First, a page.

genetic differences seems to underlie the effect. Perhaps altering a
handful of genes would be enough to turn us into superhealers, too.
But if scientists succeed in initiating the process in humans, new
questions will emerge. What keeps regenerating cells from running
amok? And what ensures that regenerated parts are the right size and
shape, and in the right place and orientation? If researchers can
solve these riddles--and it's a big "if"--people might be able to
order up replacement parts for themselves, not just their '67
R. John Davenport is an editor of Science's SAGE KE.
How Can a Skin Cell Become a Nerve Cell?
Like Medieval alchemists who searched for an elixir that could turn
base metals into gold, biology's modern alchemists have learned how to
use oocytes to turn normal skin cells into valuable stem cells, and
even whole animals. Scientists, with practice, have now been able to
make nuclear transfer nearly routine to produce cattle, cats, mice,
sheep, goats, pigs, and--as a Korean team announced in May--even human
embryonic stem (ES) cells. They hope to go still further and turn the
stem cells into treatments for previously untreatable diseases. But
like the medieval alchemists, today's cloning and stem cell biologists
are working largely with processes they don't fully understand: What
actually happens inside the oocyte to reprogram the nucleus is still a
mystery, and scientists have a lot to learn before they can direct a
cell's differentiation as smoothly as nature's program of development
does every time fertilized egg gives rise to the multiple cell types
that make up a live baby.
Scientists have been investigating the reprogramming powers of the
oocyte for half a century. In 1957, developmental biologists first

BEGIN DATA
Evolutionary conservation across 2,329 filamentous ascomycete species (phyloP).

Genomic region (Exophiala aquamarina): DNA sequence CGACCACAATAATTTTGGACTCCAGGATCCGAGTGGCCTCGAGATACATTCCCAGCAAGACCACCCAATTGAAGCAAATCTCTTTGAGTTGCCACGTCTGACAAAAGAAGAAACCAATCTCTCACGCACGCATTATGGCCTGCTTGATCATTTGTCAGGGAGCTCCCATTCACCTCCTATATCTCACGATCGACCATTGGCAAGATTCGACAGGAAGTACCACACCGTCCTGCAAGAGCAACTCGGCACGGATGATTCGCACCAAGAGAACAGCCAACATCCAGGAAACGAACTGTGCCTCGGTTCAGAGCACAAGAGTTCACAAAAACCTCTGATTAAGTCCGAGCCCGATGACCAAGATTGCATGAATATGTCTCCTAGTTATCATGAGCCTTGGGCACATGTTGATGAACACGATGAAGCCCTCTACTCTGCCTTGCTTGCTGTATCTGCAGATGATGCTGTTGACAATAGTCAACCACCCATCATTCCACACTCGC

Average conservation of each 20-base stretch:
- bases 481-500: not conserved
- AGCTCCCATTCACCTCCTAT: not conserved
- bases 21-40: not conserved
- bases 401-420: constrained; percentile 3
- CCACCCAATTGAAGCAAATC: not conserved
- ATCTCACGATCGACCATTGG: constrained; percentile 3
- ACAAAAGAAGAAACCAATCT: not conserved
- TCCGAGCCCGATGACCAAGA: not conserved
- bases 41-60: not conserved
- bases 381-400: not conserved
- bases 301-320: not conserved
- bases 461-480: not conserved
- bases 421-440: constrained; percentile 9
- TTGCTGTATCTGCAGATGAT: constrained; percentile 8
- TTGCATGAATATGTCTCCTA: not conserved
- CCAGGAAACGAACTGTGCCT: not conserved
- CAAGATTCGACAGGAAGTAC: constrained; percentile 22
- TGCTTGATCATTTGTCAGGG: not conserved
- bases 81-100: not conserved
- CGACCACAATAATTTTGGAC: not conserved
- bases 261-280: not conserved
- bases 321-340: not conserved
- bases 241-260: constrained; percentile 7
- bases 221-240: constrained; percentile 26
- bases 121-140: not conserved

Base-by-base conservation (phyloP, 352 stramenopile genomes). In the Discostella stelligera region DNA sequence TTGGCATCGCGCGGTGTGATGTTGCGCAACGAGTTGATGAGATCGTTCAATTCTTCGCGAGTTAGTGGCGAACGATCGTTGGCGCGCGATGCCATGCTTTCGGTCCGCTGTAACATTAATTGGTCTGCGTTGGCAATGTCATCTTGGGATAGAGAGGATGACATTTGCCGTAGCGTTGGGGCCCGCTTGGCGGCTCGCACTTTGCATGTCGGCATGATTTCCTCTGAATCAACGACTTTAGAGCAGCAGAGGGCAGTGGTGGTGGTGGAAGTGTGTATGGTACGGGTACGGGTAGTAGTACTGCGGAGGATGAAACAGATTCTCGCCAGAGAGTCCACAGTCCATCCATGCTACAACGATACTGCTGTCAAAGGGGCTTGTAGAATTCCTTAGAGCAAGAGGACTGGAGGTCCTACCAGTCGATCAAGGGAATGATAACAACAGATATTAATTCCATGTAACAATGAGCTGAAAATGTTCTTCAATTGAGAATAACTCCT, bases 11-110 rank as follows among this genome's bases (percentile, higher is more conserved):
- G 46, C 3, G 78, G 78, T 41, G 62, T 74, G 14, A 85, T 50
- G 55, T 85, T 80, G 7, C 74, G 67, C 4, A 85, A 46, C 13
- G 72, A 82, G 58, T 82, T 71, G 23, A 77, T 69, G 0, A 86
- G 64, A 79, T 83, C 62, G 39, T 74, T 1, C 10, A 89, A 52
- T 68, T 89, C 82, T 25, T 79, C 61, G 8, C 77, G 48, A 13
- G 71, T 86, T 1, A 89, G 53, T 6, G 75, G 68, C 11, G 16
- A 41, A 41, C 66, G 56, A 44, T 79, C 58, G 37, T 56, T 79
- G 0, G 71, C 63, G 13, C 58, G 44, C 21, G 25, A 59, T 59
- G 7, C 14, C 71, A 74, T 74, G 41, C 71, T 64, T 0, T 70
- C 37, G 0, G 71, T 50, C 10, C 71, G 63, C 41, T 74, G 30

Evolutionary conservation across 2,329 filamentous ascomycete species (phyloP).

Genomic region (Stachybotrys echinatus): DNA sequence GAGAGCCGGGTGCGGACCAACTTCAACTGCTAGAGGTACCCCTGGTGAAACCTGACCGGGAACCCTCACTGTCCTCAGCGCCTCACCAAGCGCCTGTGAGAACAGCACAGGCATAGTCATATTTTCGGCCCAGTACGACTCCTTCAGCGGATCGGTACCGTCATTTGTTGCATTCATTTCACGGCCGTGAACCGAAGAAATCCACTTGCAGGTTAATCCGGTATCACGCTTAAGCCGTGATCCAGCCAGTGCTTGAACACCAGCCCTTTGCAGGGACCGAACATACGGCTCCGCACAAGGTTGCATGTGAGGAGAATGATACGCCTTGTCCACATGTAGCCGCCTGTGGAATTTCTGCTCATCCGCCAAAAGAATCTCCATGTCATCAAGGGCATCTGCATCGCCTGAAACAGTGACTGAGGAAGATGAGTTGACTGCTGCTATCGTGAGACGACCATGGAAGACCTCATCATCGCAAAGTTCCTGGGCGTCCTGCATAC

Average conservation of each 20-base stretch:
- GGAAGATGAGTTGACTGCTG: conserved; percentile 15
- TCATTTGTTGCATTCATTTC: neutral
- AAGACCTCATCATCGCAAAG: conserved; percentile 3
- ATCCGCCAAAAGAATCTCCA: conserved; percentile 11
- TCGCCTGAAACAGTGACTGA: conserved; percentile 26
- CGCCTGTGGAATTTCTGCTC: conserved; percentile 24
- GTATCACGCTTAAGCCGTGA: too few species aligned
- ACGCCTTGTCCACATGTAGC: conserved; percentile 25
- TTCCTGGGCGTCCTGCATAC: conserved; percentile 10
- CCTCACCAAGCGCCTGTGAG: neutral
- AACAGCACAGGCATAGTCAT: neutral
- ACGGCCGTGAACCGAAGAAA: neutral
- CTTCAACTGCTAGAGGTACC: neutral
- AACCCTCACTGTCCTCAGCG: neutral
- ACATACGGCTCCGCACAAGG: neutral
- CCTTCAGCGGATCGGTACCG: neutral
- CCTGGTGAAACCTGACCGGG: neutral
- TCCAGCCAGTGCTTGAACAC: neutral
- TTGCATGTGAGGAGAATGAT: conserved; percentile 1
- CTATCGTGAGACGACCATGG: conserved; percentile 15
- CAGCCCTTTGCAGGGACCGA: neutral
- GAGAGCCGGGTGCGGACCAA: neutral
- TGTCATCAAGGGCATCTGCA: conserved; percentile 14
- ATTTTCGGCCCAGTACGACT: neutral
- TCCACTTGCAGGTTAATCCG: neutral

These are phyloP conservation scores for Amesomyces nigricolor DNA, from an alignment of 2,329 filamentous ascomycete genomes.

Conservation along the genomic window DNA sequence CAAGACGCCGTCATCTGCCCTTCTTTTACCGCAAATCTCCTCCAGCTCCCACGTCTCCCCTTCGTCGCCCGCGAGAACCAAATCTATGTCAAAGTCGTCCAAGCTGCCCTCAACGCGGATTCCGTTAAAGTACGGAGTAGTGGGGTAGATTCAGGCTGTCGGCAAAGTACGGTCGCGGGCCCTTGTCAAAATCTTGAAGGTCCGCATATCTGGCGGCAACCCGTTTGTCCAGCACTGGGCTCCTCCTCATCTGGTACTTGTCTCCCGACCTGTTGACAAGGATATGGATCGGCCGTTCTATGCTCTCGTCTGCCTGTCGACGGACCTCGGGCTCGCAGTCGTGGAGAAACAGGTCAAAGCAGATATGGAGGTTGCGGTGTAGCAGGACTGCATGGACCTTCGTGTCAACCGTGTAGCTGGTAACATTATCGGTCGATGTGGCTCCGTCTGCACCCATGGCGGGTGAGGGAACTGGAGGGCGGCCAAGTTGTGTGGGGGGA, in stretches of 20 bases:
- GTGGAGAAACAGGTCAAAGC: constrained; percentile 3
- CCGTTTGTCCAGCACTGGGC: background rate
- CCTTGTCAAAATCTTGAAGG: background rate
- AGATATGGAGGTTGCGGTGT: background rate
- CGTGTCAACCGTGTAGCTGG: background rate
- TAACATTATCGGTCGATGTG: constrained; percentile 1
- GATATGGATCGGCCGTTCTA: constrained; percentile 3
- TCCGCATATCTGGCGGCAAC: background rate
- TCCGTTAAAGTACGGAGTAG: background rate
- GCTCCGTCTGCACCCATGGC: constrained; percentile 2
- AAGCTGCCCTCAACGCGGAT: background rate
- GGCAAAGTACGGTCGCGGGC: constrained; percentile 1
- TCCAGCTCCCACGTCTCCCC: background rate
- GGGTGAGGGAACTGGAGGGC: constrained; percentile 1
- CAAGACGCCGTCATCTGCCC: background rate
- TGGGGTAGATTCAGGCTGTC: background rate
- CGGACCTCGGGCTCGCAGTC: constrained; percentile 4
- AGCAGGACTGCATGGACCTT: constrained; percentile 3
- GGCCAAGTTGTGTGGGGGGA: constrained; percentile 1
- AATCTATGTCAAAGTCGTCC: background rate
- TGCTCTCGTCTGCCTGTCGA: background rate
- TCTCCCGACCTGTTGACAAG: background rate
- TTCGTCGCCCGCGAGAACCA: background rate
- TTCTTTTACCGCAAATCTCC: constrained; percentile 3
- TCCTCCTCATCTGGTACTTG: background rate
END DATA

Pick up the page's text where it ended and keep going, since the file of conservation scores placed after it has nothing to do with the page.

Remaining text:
discovered that they could insert the nucleus of adult frog cells into
frog eggs and create dozens of genetically identical tadpoles. But in
50 years, the oocyte has yet to give up its secrets.
The answers lie deep in cell biology. Somehow, scientists know, the
genes that control development--generally turned off in adult
cells--get turned back on again by the oocyte, enabling the cell to
take on the youthful potential of a newly fertilized egg. Scientists
understand relatively little about these on-and-off switches in normal
cells, however, let alone the unusual reversal that takes place during
Figure 1 Cellular alchemist. A human oocyte.
As cells differentiate, their DNA becomes more tightly packed, and
genes that are no longer needed--or those which should not be
expressed--are blocked. The DNA wraps tightly around proteins called
histones, and genes are then tagged with methyl groups that prevent
the proteinmaking machinery in the cell from reaching them. Several
studies have shown that enzymes that remove those methyl groups are
crucial for nuclear transfer to work. But they are far from the only
things that are needed.
If scientists could uncover the oocyte's secrets, it might be possible
to replicate its tricks without using oocytes themselves, a resource
that is fairly difficult to obtain and the use of which raises
numerous ethical questions. If scientists could come up with a
cell-free bath that turned the clock back on already-differentiated
cells, the implications could be enormous. Labs could rejuvenate cells
from patients and perhaps then grow them into new tissue that could
repair parts worn out by old age or disease.
But scientists are far from sure if such cell-free alchemy is
possible. The egg's very structure, its scaffolding of proteins that
guide the chromosomes during cell division, may also play a key role
in turning on the necessary genes. If so, developing an elixir of
proteins that can turn back a cell's clock may remain elusive.
To really make use of the oocyte's power, scientists still need to
learn how to direct the development of the rejuvenated stem cells and
guide them into forming specific tissues. Stem cells, especially those
from embryos, spontaneously form dozens of cell types, but controlling
that development to produce a single type of cell has proved more
difficult. Although some teams have managed to produce nearly pure
colonies of certain kinds of neural cells from ES cells, no one has
managed to concoct a recipe that will direct the cells to become, say,